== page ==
Book Review: The Silent Companions by Laura Purcell
This book is my catnip: Victorian, gothic, haunted house slash ghost story maybe slash unreliable narrator, plus mysterious deaths and creepy countrysides and, well, this read did not disappoint.
I loved it.
Elsie is a young widow, mere months into her marriage. Her husband died under mysterious circumstances at his family's decrepit country estate and Elsie must go there for his burial, accompanied by a mousy cousin-in-law, Sarah. She finds The Bridge, as the house is called, in shambles, with an clumsy, unprofessional staff surrounded by hostile villagers. She also finds a home, and family, steeped in tragedy.
I don't want to say too much more lest I giveaway a small but meaningful detail, but needless to say, Purcell creates a story with all the shiver-inducing details one wants in a creepy gothic-y horror. Nothing can be trusted: not people, not one's senses, not history, not place.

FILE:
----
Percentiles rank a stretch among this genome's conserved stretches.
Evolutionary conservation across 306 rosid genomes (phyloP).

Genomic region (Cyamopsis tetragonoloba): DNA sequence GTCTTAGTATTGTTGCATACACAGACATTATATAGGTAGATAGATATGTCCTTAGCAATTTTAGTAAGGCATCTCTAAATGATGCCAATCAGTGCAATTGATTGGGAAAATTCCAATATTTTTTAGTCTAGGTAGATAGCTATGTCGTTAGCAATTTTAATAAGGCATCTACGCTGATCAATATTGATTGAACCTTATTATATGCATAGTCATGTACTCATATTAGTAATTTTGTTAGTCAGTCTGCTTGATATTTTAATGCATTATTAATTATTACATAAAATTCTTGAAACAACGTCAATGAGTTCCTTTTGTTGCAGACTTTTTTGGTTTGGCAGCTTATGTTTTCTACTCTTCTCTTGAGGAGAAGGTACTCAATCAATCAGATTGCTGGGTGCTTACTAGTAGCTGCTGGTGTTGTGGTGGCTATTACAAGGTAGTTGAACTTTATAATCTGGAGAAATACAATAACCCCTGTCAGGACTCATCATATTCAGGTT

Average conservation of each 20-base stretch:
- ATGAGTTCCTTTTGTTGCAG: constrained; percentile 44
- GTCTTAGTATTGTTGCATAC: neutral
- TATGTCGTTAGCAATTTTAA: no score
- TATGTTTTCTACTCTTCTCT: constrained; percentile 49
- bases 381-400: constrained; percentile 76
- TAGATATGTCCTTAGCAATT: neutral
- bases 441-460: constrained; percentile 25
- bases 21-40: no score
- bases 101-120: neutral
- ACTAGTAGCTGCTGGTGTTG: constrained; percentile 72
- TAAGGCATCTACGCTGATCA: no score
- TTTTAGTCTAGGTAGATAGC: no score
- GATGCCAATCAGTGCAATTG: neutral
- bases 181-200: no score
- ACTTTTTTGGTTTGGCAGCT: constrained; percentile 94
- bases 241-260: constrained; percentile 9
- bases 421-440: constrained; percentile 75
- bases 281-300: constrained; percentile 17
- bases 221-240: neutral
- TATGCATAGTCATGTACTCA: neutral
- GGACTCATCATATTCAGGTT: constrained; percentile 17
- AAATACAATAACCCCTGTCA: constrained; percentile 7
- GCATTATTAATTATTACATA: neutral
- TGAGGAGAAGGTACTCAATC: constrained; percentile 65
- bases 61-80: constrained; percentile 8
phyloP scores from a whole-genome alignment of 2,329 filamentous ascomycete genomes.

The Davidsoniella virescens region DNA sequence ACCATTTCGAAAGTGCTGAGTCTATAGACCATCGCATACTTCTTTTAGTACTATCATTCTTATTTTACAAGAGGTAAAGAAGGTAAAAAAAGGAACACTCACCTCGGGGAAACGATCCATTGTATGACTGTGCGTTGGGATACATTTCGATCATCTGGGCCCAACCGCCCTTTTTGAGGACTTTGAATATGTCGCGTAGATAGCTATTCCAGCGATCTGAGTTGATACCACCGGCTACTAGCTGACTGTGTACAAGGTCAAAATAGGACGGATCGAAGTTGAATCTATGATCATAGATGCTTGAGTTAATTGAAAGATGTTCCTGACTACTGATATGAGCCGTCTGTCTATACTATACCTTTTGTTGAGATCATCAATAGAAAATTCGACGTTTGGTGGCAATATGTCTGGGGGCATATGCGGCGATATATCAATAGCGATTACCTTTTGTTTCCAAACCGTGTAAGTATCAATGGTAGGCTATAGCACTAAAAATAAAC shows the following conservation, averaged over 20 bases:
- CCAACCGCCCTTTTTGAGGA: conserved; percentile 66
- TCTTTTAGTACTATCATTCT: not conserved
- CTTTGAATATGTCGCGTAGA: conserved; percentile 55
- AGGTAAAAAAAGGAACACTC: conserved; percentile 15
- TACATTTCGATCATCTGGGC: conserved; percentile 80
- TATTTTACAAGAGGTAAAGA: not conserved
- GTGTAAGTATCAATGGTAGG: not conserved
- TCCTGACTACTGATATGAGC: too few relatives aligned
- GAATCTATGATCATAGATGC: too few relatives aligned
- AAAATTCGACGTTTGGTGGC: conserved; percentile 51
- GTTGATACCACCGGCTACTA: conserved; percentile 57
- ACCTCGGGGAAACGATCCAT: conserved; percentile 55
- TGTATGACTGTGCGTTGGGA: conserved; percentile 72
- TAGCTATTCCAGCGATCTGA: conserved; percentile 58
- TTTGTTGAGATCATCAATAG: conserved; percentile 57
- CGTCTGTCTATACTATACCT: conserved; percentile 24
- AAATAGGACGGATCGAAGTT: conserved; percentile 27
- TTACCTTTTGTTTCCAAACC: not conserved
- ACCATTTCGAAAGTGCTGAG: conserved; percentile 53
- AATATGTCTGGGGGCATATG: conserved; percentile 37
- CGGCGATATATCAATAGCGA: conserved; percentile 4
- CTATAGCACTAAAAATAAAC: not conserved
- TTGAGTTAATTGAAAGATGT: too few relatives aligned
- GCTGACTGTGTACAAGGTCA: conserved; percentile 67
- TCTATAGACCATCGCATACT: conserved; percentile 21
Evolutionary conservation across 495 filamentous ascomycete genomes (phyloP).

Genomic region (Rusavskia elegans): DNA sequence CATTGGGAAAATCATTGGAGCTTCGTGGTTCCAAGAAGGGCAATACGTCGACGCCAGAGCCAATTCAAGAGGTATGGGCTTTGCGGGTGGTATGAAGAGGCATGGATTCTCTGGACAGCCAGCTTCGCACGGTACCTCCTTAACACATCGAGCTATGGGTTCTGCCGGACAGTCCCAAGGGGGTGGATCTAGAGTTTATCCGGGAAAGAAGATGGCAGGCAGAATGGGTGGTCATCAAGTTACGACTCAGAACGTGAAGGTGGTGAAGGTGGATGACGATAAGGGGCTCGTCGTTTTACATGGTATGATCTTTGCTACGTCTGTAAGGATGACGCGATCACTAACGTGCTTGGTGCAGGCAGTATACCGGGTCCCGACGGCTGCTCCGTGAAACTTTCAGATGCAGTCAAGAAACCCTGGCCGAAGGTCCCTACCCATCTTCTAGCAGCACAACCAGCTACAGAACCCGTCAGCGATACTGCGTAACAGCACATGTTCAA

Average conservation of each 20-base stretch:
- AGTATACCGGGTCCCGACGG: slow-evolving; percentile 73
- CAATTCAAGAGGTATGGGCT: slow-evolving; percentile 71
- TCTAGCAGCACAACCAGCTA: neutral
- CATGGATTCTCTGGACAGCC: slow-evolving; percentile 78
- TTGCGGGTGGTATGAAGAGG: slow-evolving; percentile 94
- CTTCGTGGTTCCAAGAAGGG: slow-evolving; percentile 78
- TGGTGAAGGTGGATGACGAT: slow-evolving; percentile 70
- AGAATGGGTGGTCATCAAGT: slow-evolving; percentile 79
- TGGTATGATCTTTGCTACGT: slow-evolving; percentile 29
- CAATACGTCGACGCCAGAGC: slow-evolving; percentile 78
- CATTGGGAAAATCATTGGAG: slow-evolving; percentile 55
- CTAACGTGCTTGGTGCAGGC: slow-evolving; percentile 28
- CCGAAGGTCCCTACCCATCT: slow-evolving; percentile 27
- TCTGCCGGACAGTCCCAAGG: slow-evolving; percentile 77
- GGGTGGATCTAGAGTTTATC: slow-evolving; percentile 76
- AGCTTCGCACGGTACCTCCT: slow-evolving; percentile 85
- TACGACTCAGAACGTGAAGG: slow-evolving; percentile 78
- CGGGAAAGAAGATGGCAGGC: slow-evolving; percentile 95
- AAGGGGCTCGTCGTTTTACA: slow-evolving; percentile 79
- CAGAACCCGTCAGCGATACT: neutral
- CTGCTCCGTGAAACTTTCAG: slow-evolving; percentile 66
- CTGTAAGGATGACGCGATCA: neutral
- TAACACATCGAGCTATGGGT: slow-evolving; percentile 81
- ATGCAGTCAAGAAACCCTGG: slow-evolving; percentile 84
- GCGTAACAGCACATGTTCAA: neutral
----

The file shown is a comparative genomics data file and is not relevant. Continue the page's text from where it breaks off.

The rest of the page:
The title's silent companions are detailed wooden figures also known as dummy boards; Elsie and Sarah discover one in the garret. Purchased by the family in the 17th century, the figure is realistic, disconcerting, and, well, possibly evil. So add that to the creepy story goodness checklist.
This is a fast read but I lingered over it -- I didn't read it at night because I'm a wuss -- and I just adored it. I spent a little time trying to imagine how Purcell would resolve the various threads, and she still surprised me at the end. Delightfully.
Title: The Silent Companions
Author: Laura Purcell
Genre: Fiction (Victorian / Gothic / Haunted House / Marriage / Siblings / Motherhood / Multi-narrative / Murder Mystery)
Publisher/Publication Date: Penguin Books (3/6/2018)
Source: The publisher